Apart from the Italian zabaglione dessert sauce, I had never come across sabayon until a lunch I arranged in 1969 at the great
Choose a pan in which a stainless-steel (or other noncorrosive) bowl fits halfway down and fill the pan a third with water. Bring the water to a boil. Put the yolks, wine, and salt and cayenne in the bowl and whisk vigorously for 5 minutes. Put the bowl on top of the pan and whisk until the mixture thickens to the consistency of thick whipped cream. Do not let the mixture boil or you will have scrambled eggs. Have ready a bowl of ice and water (in case you overheat the sabayon) and cool the bowl in that, if necessary.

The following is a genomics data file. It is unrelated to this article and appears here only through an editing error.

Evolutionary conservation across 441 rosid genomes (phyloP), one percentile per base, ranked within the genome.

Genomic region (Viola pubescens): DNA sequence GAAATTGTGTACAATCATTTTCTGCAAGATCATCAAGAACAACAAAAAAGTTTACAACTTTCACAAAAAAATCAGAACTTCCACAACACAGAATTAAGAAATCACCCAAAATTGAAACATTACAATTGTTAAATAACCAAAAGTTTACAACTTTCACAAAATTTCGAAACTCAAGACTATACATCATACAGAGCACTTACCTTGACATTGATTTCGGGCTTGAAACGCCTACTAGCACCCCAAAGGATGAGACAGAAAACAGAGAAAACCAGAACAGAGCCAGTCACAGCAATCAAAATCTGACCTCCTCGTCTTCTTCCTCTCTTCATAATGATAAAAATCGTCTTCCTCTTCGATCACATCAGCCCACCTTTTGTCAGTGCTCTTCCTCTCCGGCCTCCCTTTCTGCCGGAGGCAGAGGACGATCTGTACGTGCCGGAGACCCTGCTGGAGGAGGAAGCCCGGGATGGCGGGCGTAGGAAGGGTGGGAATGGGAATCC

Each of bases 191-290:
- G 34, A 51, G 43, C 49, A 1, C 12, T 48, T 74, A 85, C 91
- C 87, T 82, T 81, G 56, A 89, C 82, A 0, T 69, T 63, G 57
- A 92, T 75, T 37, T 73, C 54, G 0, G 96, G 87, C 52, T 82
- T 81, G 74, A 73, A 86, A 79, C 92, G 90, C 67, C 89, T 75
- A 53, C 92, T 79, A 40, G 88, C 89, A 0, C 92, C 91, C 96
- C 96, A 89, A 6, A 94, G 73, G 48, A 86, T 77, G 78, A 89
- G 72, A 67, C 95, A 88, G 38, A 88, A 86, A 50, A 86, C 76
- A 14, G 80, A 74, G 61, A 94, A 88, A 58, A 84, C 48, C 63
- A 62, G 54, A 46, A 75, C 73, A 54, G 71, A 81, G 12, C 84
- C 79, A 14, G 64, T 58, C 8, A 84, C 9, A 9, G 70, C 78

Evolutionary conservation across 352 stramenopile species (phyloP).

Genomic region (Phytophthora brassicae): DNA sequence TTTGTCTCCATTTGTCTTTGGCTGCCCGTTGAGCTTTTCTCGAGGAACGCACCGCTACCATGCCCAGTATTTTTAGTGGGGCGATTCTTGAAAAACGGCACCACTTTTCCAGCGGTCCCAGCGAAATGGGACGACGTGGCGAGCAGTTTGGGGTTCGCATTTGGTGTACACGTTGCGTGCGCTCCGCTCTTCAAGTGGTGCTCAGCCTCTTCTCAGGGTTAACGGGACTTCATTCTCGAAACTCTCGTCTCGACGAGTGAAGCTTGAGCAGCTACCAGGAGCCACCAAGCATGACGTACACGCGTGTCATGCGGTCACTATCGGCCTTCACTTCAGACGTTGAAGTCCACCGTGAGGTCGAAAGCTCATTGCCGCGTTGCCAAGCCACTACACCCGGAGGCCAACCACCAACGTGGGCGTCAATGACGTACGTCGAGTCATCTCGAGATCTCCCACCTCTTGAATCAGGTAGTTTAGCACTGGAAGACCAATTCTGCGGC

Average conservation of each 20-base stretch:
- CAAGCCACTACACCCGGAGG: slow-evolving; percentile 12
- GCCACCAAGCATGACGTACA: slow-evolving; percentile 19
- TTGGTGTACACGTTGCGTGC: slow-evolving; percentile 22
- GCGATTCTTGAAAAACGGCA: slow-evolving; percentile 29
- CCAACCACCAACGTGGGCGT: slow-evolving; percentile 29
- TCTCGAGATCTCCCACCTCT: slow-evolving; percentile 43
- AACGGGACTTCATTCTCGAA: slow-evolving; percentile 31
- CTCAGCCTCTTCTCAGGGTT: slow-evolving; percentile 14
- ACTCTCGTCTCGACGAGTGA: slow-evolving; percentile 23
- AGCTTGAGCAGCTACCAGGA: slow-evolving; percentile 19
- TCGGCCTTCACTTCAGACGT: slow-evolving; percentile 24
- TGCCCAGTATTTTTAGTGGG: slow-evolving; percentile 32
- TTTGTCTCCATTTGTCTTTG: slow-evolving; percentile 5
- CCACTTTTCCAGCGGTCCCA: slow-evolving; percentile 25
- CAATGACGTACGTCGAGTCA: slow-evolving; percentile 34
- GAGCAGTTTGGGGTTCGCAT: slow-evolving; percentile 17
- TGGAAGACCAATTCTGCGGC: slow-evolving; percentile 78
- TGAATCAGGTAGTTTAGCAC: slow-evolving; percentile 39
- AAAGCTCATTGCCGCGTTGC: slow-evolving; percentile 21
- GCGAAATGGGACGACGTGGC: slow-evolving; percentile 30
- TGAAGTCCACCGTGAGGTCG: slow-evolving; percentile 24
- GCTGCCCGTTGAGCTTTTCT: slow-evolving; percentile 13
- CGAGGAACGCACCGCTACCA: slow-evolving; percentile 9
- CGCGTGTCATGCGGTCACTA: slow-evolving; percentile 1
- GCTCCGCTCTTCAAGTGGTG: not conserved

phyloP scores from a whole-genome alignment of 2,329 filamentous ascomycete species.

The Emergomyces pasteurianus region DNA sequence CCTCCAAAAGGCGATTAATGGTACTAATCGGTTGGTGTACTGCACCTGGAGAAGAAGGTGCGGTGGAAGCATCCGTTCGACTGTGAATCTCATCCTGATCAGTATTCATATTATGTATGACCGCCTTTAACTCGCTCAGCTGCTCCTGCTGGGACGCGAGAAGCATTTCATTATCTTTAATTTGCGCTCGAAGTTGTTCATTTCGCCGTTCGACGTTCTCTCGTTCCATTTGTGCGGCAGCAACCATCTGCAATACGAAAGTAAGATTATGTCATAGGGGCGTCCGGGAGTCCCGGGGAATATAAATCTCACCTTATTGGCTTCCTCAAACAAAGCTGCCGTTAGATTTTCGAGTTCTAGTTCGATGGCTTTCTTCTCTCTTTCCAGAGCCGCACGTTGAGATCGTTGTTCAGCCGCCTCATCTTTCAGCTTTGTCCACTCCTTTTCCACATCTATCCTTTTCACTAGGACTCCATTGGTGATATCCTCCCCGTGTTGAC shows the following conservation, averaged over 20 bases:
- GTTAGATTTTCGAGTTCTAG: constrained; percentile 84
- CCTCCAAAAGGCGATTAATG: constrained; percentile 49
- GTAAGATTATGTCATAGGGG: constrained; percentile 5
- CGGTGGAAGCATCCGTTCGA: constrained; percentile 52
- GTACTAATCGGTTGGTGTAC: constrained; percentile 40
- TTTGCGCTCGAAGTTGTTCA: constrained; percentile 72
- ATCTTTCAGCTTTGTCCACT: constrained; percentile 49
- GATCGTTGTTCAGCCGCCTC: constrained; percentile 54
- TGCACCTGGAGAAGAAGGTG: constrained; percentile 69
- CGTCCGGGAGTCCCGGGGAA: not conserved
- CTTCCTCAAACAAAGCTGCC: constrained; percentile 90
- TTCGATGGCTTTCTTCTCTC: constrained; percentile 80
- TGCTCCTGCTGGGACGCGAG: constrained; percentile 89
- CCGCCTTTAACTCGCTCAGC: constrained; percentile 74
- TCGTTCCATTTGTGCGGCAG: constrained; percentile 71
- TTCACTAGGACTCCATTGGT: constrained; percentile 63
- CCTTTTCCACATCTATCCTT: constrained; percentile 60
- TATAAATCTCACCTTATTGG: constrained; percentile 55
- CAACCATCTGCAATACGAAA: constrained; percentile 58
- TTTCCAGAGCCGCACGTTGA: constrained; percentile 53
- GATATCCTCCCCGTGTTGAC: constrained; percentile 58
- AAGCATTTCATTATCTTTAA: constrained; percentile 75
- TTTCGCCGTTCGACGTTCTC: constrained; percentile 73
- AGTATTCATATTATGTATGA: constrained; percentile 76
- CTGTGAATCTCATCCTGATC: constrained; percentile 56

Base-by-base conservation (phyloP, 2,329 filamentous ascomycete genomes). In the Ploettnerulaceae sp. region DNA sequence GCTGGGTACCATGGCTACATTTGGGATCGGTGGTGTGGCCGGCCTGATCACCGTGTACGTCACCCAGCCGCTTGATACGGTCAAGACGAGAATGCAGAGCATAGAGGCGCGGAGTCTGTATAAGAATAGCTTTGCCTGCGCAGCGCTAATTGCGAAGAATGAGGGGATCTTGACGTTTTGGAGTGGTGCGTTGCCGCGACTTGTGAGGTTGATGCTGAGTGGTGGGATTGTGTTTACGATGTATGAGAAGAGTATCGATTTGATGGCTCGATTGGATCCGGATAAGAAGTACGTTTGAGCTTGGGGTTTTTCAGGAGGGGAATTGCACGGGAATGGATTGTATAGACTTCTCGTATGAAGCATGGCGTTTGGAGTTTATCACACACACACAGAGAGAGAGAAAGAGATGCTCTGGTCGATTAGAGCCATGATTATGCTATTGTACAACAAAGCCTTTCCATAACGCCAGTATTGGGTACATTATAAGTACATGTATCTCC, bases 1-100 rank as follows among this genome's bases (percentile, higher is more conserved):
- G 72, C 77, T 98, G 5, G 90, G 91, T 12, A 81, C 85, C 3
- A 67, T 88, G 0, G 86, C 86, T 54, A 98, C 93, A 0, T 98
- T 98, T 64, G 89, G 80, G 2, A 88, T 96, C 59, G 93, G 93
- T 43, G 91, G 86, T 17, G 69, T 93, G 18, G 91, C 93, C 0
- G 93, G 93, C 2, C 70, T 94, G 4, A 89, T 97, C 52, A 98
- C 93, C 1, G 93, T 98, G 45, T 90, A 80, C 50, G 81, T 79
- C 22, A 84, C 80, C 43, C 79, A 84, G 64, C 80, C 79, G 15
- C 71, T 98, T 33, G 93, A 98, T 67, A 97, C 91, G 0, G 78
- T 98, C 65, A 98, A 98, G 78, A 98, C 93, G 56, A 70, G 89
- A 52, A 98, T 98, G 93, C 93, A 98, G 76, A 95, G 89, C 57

If you are going to serve the sauce cold, it must be whisked over the ice-water bath until cold. If left to cool by itself, it will lose its volume and separate.
For a sabayon to be served with desserts or over fresh fruit, follow the above recipe but substitute a sweet white wine and omit the cayenne.
© 1986 Jeremiah Tower. All rights reserved.